R v G  4 WLR 185,  EWCA Crim 1633 - One of the key authorities since the Ched Evans litigation on the application of s41 Youth Justice and Criminal Evidence Act 1999 (admissibility of evidence relating to previous sexual behaviour)
R v Hyde  EWCA Crim 713 and  EWCA Crim 1113 - This case involved an allegation of illegal brokering of an international arms deal for 80,000 guns and 32m rounds of ammunition, shipped between China and Nigeria. The first trial resulted in a successful submission of no case to answer, later reversed by Court of Appeal. After the retrial, David as junior Counsel then took (and won) a novel point on the correct interpretation of the forfeiture provisions of the Firearms Act 1968.
AG Ref 32 of 2013  EWCA Crim 1202 - The Attorney General referred the sentence of Billy Duggan to the Court of Appeal as being unduly lenient. David, acting alone, successfully resisted that application, with the Court finding that this was an exceptional case where the Defendant could be spared imprisonment.
Serious and Grave Crime
R v S – Successful defence to soliciting murder in a case that threw into sharp relief the difficulties in interpreting 19th century statute in the internet age. The Defendant had posted messages on a website on the ‘dark web’ inviting the murder of his new born child, allegedly to avoid CSA payments. David argued that an auto-response generated by the website was not sufficient for conviction; his client was acquitted.
R v O’Brien - David was sole Counsel for the first defendant of 14. This was an international conspiracy to steal items made of rhinoceros horn and priceless jade artefacts from British museums, with a total value of somewhere between £20M and £57M.
The case was widely reported at its conclusion – see for example http://www.theguardian.com/uk-news/2016/feb/29/chinese-artefacts-fourteen-men-convicted-british-museums-rhino-horn
R v Duggan - Allegation, as part of a particularly grisly murder trial, of conspiracy to pervert the course of justice by burning evidence and seeking to mutilate a corpse. The Defendant said that he was operating under duress from one of those ultimately convicted of murder. The Crown were forced to leave the case to the jury on the basis that he had been coerced, although not sufficiently for duress to operate, and the defendant was convicted only by majority. Because the Defence had established that there had been coercion, the Defendant was spared an immediate prison sentence.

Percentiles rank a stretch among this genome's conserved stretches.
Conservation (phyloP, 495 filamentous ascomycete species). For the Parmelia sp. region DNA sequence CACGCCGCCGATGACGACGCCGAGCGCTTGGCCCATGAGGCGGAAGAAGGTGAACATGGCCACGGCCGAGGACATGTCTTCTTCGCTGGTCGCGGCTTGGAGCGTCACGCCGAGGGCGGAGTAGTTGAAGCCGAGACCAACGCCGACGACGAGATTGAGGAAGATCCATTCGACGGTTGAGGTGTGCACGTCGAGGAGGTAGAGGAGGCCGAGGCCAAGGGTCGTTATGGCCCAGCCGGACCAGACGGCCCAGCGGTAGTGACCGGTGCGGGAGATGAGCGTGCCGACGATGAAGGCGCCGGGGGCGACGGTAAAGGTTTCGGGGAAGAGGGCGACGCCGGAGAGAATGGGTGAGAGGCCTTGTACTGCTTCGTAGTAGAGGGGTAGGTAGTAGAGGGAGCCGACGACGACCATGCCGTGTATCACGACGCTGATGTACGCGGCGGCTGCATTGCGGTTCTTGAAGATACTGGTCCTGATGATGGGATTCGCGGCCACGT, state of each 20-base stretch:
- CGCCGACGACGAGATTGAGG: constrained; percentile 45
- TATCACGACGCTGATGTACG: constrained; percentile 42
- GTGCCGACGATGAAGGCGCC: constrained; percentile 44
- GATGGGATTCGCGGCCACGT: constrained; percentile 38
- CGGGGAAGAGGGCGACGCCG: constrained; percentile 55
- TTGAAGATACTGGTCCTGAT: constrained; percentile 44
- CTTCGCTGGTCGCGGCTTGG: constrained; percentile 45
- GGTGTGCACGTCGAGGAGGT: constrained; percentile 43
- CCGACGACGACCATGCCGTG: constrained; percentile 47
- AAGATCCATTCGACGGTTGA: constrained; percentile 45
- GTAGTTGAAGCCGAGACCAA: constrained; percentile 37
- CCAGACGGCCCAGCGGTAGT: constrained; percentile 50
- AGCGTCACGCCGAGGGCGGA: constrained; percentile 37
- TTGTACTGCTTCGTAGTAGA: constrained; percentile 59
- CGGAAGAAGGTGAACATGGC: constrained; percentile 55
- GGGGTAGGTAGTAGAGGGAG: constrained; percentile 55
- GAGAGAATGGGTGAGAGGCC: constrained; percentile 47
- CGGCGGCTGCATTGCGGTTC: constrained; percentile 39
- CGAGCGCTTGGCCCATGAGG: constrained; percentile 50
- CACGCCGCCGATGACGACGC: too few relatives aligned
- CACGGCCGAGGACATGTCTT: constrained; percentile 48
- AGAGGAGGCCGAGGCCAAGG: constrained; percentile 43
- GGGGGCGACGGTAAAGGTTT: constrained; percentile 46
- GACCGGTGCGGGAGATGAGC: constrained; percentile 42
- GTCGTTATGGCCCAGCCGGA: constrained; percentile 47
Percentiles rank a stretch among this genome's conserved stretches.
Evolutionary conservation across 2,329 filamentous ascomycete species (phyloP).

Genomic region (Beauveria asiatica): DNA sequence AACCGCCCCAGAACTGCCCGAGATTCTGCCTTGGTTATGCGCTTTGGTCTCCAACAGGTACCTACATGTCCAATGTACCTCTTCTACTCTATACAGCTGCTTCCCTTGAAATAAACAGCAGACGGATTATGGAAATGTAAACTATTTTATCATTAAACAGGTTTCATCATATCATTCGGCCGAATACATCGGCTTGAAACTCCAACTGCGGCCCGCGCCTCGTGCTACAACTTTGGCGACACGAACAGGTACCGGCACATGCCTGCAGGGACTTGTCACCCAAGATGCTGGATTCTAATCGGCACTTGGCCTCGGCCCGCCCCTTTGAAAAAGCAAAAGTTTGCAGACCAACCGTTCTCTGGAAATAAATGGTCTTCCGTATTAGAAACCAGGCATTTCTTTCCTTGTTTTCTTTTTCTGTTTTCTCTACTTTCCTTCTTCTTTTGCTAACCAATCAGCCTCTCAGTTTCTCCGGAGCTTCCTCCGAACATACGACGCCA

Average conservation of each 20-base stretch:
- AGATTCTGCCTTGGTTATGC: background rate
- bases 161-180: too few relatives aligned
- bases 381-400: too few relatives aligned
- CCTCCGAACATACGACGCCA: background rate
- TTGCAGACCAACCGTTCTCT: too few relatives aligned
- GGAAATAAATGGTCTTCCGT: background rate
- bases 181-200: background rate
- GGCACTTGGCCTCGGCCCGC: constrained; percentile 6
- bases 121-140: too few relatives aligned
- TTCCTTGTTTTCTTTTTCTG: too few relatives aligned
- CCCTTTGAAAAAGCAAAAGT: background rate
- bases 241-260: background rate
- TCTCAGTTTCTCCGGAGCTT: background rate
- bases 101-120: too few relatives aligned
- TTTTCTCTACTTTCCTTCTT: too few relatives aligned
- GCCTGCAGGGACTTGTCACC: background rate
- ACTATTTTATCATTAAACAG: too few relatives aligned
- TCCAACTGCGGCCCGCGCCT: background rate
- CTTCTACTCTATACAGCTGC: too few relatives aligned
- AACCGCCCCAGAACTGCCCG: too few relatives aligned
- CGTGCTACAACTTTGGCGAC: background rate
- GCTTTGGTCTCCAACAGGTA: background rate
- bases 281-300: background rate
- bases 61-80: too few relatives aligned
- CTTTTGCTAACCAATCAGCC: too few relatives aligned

R v McCaffrey- Junior Counsel for the first Defendant in a case of perverting the course of justice - an alleged attempt to use a rogue solicitor’s clerk to obtain information about a massive investigation into the supply of Class A drugs across the North of England. David’s client was acquitted at the close of the Crown’s case.
R v Campbell - Acquittal in an allegation of gunpoint robbery of a brothel in which the Defendant was said to be the gunman in a gang of five.
R v Baltais - Sole Counsel for first defendant of 10 – conspiracy to import 13kg of cocaine and heroin from Belgium to the United Kingdom.
R v Van Doesburg - This case alleged the importation of 108kg of cocaine into the UK, valued at £16.2M, secreted in the rudder-trunking area of a coal tanker that had crossed the Atlantic from Columbia. The Crown’s case was that the Defendant was part of a team assembled to recover the drugs using underwater diving equipment and a specially adapted inflatable boat, and attracted national media interest by virtue of its description as a ‘James Bond style’ plot. An example may be found here: http://www.bbc.co.uk/news/uk-scotland-glasgow-west-30351899
David acted as junior Counsel in this case and his client was acquitted by the jury.
R v Aucott - David’s client was charged with 5 others in relation to the cultivation of cannabis. Despite not giving evidence, being arrested at the scene and having purportedly signed a confession, his client was the only defendant acquitted by the jury.
R v B - Sole Counsel for a defendant who had flown into the country to confess to extremely serious historical sexual offending against children.
R v CA - Successful application to dismiss a charge of controlling a person under 18 in prostitution. David’s client was himself a vulnerable young person; the Court accepted the argument that the proper interpretation of s49(1) Sexual Offences Act 2003 meant that he had no case to answer (although the case of three other men proceeded to trial).
R v C - The Defendant in this case was charged with three counts of historical rape against two different young girls. David was instructed as junior Counsel specifically to oppose an application whereby the Crown sought to use, as bad character, evidence of the complaint of a third girl; that opposition was successful.
R v A - The Defendant was charged with sexual assault and ABH in what was, effectively, an attempted rape on a vulnerable woman in the Defendant’s own home. Acquitted.
R v T - David’s client was first on the indictment in a six-handed case alleging historical sexual offences against young boys in a church choir in South London, involving complex legal argument relating to cross-admissibility of evidence from independent complainants, and the admission of ‘bad character’ of non-defendants as important explanatory evidence.